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I've got a class with an @future annotated method that gets called in an after Trigger context variable (it's an asynchronous callout, so it needs to be in Trigger.after) and performs Database.update(objectList, false) DML.

Currently it takes in some parameters, plus Set<Id> which gets passed in via Trigger.newMap.keySet(). I can query for the records in the method itself, process them and update them.

This works well for records passed in via Trigger.insert context, but if I try this in Trigger.update, I'm going to run into recursion problems. To do this I'm going to have to compare fields and if they're different, update them. Otherwise don't.

Now if I pass in Trigger.newMap().keySet() and Trigger.oldMap.keySet() and query for them, I'm going to get the same records. As per the docs, I can't pass in a List<sObject> nor a Map<Id, sObject> so I'm stuck in a position where I need to compare old and new sObjects, but can only pass in the Id.

Below is some code that roughly represents what I'm looking to do:

if (Trigger.isAfter) {
    if (Trigger.isInsert) {
        MyClass.MyMethod(Trigger.newMap.keySet()); // Works fine. Can query for the records
    }
    if (Trigger.isUpdate) {
        MyClass.MyMethod(Trigger.new, Trigger.old); // Won't work. Salesforce doesn't allow sObjects passed in to @future methods
        MyClass.MyMethod(Trigger.newMap, Trigger.oldMap); // Won't work. Salesforce doesn't allow Maps passed into @future methods
        MyClass.MyMethod(Trigger.newMap.keySet(), Trigger.oldMap.keySet()); // Won't work. Querying for the Ids will return the same values as it's in the after context
    }
}

public class MyClass {
    @future
    public static void MyMethod(Set<Id> mySet) {
        List<sObject> objList = Database.query('SELECT [...] FROM [...] WHERE Id IN :mySet');

        // Change field values

        Database.update(objList, false);
    }

    @future
    public static void MyMethod(Map<Id, sObject> newMap, Map<Id, sObject> oldMap) {
        List<sObject> objList = new List<sObject>();

        for (sObject obj : newMap.values()) {
            sObject oldObj = oldMap.get(obj.Id);

            if (obj.Field__c != oldObj.Field__c) {
                objList.add(obj);
            }
        }

        if (objList.size() > 0) {
            // Update stuff...

            Database.update(objList, false);
        }
    }
}

Now I know that I could just simply do something similar to the second method above and compare the values and call the method in the Trigger itself but the idea behind what I'm writing is to make the class itself do the legwork and keep Trigger code minimal.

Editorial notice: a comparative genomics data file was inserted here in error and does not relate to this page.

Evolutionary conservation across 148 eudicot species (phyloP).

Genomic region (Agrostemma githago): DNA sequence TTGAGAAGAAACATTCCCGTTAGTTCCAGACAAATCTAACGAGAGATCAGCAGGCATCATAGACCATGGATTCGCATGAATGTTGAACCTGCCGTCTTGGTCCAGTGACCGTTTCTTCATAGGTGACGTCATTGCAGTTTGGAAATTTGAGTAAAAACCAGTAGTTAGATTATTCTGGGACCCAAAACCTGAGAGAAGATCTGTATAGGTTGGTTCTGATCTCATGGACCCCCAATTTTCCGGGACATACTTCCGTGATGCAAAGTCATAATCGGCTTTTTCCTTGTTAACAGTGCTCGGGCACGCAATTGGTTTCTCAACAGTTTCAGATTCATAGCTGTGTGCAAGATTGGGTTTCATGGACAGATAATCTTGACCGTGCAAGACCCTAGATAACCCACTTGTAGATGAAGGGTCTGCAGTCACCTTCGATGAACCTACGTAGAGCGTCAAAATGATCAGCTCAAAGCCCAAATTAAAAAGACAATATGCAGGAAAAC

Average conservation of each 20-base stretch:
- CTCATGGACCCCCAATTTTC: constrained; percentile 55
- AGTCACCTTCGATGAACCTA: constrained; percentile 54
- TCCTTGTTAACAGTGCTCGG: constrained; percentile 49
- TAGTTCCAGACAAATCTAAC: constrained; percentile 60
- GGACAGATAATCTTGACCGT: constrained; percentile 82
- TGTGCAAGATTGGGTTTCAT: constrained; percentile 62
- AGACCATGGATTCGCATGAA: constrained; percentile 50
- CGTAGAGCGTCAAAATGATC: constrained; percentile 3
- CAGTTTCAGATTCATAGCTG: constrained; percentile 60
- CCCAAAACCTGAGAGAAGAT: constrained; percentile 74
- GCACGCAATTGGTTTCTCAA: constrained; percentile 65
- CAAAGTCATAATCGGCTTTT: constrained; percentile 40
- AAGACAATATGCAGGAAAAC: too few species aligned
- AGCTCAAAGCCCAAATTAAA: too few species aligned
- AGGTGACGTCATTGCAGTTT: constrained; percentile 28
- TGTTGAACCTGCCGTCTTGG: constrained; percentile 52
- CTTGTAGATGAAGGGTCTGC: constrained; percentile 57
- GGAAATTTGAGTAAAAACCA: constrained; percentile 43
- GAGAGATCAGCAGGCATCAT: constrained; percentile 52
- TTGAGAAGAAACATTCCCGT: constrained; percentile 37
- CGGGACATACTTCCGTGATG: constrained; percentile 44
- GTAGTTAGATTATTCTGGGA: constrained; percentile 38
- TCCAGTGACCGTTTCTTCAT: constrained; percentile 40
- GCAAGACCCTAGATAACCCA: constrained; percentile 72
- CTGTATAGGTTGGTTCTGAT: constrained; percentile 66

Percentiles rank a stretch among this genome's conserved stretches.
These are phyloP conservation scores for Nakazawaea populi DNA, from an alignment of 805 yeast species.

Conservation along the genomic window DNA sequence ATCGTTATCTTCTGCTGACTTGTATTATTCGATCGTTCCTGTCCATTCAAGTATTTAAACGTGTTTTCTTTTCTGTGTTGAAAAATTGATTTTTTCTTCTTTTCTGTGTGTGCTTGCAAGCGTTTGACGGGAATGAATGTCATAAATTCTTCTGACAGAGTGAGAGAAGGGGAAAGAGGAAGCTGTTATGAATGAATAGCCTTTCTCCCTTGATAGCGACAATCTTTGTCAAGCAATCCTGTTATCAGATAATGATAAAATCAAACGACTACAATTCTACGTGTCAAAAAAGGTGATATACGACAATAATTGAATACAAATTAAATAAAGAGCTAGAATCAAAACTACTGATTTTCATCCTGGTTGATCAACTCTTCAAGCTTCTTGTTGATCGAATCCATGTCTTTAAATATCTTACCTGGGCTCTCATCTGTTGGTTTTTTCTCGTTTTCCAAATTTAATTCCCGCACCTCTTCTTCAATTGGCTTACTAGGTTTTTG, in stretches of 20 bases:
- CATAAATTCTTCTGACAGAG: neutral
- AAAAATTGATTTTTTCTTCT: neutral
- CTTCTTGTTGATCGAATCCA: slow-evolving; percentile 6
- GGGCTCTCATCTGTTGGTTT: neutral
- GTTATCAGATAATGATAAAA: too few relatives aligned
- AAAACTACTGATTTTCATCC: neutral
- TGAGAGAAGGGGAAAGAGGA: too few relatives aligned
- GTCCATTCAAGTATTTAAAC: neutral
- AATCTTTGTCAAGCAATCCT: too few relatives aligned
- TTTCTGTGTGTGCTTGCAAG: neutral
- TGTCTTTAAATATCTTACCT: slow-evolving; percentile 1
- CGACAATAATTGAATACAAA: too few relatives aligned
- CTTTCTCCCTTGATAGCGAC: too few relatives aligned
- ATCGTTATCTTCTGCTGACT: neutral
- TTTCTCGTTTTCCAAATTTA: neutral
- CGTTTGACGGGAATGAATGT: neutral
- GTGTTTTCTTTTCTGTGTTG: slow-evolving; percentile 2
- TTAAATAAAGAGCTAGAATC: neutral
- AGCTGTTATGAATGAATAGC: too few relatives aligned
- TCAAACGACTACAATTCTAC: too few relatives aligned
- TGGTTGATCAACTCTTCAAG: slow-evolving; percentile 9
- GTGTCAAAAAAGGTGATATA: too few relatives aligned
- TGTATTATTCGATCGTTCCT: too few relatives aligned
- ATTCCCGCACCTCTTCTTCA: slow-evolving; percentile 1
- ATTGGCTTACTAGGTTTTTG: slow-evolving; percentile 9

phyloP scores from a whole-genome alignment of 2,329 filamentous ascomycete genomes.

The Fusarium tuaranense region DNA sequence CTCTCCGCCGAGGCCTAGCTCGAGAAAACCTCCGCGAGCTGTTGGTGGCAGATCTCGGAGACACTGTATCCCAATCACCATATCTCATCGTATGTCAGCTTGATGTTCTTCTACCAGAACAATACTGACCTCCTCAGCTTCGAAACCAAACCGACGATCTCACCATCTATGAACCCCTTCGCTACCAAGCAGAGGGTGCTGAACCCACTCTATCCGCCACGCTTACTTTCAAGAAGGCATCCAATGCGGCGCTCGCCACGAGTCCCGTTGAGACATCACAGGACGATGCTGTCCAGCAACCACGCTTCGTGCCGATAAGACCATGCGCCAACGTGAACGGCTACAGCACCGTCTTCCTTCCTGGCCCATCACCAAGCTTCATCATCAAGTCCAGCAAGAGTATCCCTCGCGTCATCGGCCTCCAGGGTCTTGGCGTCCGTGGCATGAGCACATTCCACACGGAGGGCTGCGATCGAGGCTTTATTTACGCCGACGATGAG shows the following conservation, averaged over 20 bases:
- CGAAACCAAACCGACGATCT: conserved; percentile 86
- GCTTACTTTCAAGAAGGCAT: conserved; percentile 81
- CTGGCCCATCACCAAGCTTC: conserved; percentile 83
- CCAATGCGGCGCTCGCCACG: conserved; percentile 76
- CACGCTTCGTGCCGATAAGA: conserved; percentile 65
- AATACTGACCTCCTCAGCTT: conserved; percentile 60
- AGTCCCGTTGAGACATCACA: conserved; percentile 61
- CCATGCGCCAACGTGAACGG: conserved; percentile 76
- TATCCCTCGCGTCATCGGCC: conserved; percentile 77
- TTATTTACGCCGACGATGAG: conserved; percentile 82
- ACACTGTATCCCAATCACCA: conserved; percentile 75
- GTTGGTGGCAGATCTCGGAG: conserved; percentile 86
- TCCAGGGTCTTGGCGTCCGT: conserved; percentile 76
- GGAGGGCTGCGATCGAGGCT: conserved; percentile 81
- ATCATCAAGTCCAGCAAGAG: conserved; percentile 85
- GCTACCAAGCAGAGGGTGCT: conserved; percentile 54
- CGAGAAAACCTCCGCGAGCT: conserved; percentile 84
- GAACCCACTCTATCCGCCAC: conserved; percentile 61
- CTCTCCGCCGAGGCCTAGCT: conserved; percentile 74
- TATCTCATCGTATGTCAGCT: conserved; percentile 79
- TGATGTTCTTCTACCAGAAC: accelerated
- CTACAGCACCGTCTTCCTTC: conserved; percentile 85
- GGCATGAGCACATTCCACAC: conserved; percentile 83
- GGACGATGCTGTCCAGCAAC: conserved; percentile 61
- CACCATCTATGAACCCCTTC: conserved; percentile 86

So I'm wondering if anyone has get any luck in doing something creative and similar to what I'm after, or I'll have to resign myself to doing the comparison logic in the Trigger.

Is it possible to compare Trigger.new/newMap with Trigger.old/oldMap in an @future method?

  • 7
    Serialize/deserialize from/to JSON? – kurunve Feb 22 '17 at 10:25
  • As per my understanding, you want to avoid recursion when the records are updated from your future method.If that is the case, you can encapsulate your trigger in If(!System.isFuture()) which will always return false if the trigger is getting called because of the updation done in future method – Samir Feb 22 '17 at 10:34
  • @kurunve Thanks, that may actually be one viable solution. – Dan Jones Feb 22 '17 at 10:41
  • @Samir Avoiding recursion isn't the problem, comparing old and new values in an @future method is really what I'm trying to do. – Dan Jones Feb 22 '17 at 10:41
9

You can user JSON.serialize() in your trigger to serialize the Old and New Maps and JSON.deserialize() in your @future annotated method to get the actual object and compare the old and new values.

So, your trigger code would be something like

if (Trigger.isUpdate) {
    String jsonOldMap = JSON.serialize(Trigger.oldMap);
    String jsonNewMap = JSON.serialize(Trigger.newMap);

    MyClass.MyMethod(jsonOldMap, jsonNewMap); 
}

and your @future annotated method code would be something like

@future
public static void MyMethod(String stroldMap, String strnewMap) {

    map<id, sobject> oldMap = (Map<id, sObject>) JSON.deserialize(stroldMap, sobject);
    map<id, sobject> newMap = (Map<id, sObject>) JSON.deserialize(strnewMap, sobject);

    for (sObject obj : newMap.values()) {
        sObject oldObj = oldMap.get(obj.Id);

        if (obj.Field__c != oldObj.Field__c) {
            objList.add(obj);
        }
    }

    if (objList.size() > 0) {
        // Update stuff...

        Database.update(objList, false);
    }
}

A pretty good detailed article can be viewed here.

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0

Thats a great post @Mahmood. I would like to correct your example of deserializing just to get the correct sense out of it.

map<id, sobject> oldMap = (Map<id, sObject>) JSON.deserialize(stroldMap, map<id, sobject>.class);
map<id, sobject> newMap = (Map<id, sObject>) JSON.deserialize(strnewMap, map<id, sobject>.class);
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